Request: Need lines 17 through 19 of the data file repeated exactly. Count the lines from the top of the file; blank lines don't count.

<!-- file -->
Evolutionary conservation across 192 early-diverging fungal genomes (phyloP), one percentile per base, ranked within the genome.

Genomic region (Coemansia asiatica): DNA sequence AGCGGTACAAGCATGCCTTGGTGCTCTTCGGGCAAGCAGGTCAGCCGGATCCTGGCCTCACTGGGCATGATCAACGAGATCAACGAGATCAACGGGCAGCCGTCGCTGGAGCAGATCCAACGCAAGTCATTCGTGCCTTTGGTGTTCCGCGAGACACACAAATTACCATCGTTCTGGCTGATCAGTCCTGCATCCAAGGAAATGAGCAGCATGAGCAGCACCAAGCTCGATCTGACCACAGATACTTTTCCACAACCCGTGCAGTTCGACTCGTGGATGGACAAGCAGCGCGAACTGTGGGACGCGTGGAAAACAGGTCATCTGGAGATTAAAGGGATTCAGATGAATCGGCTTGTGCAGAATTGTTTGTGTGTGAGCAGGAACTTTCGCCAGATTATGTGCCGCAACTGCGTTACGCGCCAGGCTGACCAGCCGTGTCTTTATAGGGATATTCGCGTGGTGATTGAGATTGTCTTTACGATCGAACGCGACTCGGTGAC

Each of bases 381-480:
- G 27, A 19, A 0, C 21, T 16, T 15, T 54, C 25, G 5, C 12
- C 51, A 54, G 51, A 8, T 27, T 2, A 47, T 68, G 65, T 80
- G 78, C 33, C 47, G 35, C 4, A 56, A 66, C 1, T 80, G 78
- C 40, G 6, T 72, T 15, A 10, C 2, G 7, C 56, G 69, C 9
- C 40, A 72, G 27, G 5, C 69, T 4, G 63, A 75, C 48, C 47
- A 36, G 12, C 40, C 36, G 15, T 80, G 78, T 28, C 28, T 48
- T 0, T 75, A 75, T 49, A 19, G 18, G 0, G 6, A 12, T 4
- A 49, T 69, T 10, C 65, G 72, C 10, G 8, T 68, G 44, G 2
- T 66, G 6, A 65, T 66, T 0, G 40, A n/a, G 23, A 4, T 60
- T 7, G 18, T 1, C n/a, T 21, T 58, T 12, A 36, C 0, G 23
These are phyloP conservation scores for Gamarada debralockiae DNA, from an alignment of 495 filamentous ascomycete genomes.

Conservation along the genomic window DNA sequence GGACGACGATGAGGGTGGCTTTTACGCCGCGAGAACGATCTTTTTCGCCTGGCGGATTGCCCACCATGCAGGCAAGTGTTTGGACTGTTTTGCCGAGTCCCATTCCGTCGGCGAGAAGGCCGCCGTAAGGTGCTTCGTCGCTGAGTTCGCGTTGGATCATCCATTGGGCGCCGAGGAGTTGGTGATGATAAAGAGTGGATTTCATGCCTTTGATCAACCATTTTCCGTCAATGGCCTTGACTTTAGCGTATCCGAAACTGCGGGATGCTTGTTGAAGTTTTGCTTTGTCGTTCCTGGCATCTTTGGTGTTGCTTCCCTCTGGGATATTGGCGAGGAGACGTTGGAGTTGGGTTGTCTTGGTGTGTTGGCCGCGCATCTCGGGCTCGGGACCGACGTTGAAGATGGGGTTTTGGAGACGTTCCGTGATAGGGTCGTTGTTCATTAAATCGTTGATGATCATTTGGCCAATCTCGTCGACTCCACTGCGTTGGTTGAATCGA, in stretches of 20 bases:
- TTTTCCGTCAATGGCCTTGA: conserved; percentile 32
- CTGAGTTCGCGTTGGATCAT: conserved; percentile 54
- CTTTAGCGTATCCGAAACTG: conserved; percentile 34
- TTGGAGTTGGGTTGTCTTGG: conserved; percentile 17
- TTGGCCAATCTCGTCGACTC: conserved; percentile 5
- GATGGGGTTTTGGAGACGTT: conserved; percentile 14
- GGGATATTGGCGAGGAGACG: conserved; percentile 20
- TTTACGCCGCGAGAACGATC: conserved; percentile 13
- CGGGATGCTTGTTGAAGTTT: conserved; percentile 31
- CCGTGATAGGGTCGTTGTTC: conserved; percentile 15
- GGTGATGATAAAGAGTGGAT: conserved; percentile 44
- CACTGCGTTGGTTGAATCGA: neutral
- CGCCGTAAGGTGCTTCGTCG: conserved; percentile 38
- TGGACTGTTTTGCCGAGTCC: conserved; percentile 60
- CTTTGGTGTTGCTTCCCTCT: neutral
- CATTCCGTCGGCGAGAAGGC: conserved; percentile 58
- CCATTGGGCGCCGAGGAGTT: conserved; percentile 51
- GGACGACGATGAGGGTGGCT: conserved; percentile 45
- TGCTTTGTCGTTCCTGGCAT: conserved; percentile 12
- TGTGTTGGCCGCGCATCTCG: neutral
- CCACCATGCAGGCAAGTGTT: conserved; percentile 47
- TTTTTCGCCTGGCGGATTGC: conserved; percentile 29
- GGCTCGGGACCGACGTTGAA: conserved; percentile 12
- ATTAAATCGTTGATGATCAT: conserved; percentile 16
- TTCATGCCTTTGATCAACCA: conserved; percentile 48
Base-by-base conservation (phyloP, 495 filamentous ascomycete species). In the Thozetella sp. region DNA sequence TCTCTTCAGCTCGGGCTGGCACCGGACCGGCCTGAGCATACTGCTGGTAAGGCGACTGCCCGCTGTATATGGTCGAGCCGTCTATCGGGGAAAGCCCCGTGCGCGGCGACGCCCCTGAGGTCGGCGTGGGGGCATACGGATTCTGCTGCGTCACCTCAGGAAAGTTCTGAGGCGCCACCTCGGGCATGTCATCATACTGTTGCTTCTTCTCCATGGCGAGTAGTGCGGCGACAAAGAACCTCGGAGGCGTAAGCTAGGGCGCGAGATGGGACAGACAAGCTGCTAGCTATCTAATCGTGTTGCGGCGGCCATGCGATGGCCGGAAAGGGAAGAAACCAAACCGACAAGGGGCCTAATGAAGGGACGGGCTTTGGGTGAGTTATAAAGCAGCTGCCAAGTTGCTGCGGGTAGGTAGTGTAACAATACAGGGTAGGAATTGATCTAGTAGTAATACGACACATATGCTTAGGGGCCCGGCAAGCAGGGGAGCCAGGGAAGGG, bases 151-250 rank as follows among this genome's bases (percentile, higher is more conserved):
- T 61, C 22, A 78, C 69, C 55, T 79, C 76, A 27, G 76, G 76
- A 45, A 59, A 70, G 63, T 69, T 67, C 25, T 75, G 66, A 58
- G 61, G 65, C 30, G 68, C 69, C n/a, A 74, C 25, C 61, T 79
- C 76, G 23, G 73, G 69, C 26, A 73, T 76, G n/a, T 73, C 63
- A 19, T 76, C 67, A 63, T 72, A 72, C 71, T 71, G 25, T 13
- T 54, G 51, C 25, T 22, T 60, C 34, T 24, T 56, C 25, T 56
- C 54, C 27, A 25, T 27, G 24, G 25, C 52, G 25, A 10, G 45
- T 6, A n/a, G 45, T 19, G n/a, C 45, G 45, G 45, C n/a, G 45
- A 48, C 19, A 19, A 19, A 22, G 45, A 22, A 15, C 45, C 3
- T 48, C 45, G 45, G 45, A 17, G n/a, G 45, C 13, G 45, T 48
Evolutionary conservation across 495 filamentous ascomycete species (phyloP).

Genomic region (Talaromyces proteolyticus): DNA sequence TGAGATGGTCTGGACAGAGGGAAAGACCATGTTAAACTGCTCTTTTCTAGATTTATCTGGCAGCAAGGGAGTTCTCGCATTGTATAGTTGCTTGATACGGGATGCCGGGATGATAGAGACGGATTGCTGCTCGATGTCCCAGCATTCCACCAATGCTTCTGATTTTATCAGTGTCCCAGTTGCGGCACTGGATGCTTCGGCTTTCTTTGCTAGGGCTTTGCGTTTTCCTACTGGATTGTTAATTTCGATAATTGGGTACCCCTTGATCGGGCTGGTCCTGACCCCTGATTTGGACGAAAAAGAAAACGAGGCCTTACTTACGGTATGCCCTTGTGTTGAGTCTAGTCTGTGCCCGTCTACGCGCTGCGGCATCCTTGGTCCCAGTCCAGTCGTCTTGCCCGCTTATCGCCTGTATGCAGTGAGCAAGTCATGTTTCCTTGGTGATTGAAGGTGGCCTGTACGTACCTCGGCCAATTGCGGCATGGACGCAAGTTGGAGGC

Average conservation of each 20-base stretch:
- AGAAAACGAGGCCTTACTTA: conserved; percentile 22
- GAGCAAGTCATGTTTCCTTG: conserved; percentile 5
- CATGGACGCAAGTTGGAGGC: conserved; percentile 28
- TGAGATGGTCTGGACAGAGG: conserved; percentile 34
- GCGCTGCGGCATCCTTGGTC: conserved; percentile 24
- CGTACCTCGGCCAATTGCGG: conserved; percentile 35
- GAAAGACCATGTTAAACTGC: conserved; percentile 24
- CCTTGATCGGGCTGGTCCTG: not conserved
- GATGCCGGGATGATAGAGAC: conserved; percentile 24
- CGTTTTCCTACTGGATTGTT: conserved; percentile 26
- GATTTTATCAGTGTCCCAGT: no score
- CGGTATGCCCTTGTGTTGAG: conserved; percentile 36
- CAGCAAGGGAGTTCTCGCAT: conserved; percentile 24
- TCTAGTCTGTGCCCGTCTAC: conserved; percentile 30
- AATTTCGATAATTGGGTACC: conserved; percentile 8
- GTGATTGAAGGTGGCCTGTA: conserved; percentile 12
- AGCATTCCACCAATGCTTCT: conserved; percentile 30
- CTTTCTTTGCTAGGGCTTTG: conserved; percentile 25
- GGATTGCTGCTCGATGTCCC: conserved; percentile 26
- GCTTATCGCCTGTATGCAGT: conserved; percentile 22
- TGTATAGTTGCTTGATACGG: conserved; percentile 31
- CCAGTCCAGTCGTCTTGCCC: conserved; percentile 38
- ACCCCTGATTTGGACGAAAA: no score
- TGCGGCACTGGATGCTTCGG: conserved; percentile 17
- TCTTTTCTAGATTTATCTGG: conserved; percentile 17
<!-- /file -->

- CTGAGTTCGCGTTGGATCAT: conserved; percentile 54
- CTTTAGCGTATCCGAAACTG: conserved; percentile 34
- TTGGAGTTGGGTTGTCTTGG: conserved; percentile 17